Four candidates vie to succeed Phil Bryant (R) as governor of Mississippi

State Attorney General Jim Hood (D), Lt. Gov. Tate Reeves (R), Bob Hickingbottom (Constitution), and David Singletary (I) are running in next Tuesday’s election for a four-year term as governor of Mississippi. Incumbent Phil Bryant (R) was prevented by term limits from seeking re-election.
Hood was first elected state attorney general in 2003. He describes himself as a moderate, saying that he is a firearms owner and that he supports restrictions on abortion. Reeves says that Hood’s claims are not backed by his record in office. Reeves was first elected lieutenant governor in 2011 after serving eight years as state treasurer. He says that he has lowered taxes while decreasing Mississippi’s debt. Hood argues that Reeves’ tax cuts have helped corporations but not individual taxpayers.
Both Hood and Reeves have accused one another of ethics violations while in office. Hood says that Reeves supported bills in the state Senate that would benefit his political donors, while Reeves says that Hood contracted state government lawsuits out to private attorneys who donated to his campaign.
As of September 30, Reeves had $3.27 million in cash on hand to Hood’s $1.33 million.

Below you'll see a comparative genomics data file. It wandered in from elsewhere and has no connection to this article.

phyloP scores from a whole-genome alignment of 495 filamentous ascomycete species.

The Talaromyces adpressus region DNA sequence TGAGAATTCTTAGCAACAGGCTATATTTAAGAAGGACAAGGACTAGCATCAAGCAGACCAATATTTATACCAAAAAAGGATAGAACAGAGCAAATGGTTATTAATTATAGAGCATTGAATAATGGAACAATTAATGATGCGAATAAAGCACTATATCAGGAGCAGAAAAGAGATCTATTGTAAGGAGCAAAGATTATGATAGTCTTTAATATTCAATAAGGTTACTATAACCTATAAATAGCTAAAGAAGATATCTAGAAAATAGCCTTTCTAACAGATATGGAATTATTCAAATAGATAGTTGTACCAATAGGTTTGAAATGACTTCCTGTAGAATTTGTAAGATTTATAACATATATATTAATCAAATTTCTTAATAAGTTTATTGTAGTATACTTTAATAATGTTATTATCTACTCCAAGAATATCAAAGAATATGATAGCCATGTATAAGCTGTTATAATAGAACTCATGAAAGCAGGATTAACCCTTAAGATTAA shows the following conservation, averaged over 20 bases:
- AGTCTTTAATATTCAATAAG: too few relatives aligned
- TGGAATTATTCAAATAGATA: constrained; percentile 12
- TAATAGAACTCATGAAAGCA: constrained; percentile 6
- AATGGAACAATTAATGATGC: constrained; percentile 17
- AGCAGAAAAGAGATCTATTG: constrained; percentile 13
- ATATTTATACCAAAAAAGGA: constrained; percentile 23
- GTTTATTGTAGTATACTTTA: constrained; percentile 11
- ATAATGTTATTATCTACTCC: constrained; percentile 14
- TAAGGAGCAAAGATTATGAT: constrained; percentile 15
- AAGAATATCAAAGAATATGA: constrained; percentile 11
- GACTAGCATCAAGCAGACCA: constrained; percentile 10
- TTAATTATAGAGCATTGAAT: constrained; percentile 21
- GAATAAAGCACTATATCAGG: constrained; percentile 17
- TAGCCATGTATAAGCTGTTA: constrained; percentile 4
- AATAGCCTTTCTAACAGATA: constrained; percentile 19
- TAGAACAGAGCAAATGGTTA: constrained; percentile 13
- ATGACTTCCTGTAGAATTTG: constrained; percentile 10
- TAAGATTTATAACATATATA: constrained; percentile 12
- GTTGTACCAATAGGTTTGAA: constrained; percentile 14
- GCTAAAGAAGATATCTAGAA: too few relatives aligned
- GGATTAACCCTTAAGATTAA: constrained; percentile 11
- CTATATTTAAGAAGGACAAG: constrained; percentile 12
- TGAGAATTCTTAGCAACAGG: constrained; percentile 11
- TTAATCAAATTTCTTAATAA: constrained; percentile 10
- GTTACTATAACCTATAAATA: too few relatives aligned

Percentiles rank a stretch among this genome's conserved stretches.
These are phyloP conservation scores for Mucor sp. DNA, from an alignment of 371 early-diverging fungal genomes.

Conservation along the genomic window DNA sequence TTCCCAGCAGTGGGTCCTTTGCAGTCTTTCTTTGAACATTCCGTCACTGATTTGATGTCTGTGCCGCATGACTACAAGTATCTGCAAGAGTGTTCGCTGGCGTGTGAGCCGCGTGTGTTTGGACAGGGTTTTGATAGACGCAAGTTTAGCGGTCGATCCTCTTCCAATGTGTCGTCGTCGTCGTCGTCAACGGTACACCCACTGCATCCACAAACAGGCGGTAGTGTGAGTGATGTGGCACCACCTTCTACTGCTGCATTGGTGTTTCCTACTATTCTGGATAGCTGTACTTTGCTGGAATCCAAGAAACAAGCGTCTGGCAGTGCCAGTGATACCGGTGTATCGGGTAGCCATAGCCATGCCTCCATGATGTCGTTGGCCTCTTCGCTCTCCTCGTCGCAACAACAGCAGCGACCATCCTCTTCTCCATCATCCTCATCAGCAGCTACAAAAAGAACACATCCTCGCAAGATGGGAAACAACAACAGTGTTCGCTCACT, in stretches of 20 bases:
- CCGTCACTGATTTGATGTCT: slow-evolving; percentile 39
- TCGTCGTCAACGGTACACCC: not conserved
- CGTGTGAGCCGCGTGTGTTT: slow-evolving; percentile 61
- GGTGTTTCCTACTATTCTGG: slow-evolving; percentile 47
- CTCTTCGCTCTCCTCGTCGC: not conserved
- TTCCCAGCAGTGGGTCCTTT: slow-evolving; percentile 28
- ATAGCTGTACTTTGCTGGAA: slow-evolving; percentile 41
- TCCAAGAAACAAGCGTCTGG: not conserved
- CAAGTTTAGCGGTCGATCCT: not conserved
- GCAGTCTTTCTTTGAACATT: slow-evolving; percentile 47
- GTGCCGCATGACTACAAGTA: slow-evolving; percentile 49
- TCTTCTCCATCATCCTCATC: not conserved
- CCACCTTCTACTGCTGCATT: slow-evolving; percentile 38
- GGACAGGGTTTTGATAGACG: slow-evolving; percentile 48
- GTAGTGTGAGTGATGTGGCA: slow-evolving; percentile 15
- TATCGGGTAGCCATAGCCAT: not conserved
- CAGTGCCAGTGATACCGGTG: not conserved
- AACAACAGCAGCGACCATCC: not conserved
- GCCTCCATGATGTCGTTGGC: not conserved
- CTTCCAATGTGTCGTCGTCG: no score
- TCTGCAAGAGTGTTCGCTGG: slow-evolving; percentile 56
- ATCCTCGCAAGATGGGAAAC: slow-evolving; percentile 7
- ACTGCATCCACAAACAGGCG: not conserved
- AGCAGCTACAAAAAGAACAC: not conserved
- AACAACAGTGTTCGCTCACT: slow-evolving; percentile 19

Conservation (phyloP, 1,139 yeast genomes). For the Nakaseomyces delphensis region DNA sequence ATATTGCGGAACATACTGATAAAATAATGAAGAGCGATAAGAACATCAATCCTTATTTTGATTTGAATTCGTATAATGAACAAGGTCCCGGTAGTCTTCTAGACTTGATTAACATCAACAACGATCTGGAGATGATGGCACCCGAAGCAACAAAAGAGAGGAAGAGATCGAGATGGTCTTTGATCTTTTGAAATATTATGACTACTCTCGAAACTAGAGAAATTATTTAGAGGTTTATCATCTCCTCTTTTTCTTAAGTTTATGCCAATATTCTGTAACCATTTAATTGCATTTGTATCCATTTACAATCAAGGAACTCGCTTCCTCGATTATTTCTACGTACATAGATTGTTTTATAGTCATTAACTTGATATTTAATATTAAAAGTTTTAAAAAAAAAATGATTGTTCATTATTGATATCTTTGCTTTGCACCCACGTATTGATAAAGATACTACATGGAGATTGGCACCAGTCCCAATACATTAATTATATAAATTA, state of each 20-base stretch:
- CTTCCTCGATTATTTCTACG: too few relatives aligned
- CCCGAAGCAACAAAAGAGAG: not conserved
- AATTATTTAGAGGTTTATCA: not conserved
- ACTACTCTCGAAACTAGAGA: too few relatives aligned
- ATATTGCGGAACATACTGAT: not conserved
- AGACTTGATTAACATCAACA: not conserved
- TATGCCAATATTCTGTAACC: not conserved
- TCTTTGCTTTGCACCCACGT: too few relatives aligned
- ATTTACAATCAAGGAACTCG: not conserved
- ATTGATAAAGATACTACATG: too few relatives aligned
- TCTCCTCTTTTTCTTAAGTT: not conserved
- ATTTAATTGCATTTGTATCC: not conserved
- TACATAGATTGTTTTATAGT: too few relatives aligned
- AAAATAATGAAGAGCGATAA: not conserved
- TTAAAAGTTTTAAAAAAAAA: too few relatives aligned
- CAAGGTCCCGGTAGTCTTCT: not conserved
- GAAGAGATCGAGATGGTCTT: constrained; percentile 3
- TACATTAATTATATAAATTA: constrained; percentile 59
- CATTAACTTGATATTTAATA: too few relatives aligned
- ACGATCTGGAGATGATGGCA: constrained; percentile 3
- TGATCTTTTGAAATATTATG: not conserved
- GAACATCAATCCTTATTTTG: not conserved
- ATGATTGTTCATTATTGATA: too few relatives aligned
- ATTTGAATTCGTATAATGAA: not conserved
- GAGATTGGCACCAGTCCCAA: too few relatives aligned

Three separate race tracking outlets have rated the race Leans Republican.
Mississippi is one of 22 Republican state government trifectas, meaning that its governor is a Republican and Republicans control both chambers of the state legislature. If Republicans maintain their legislative majorities in Tuesday’s elections, a victory for Reeves would preserve Mississippi’s Republican trifecta while a victory for one of the other candidates would break it. In order to gain a trifecta, Democrats would need to take the governor’s office and win majorities in both legislative chambers.
Candidates running for statewide office in Mississippi must win both a majority of the statewide vote and a majority of the 122 state House districts in order to win election outright. If no candidate does both, the state House votes to decide the winner. A challenge to this provision is currently before a federal district court. Local media sources say the challenge is unlikely to be resolved before the election.
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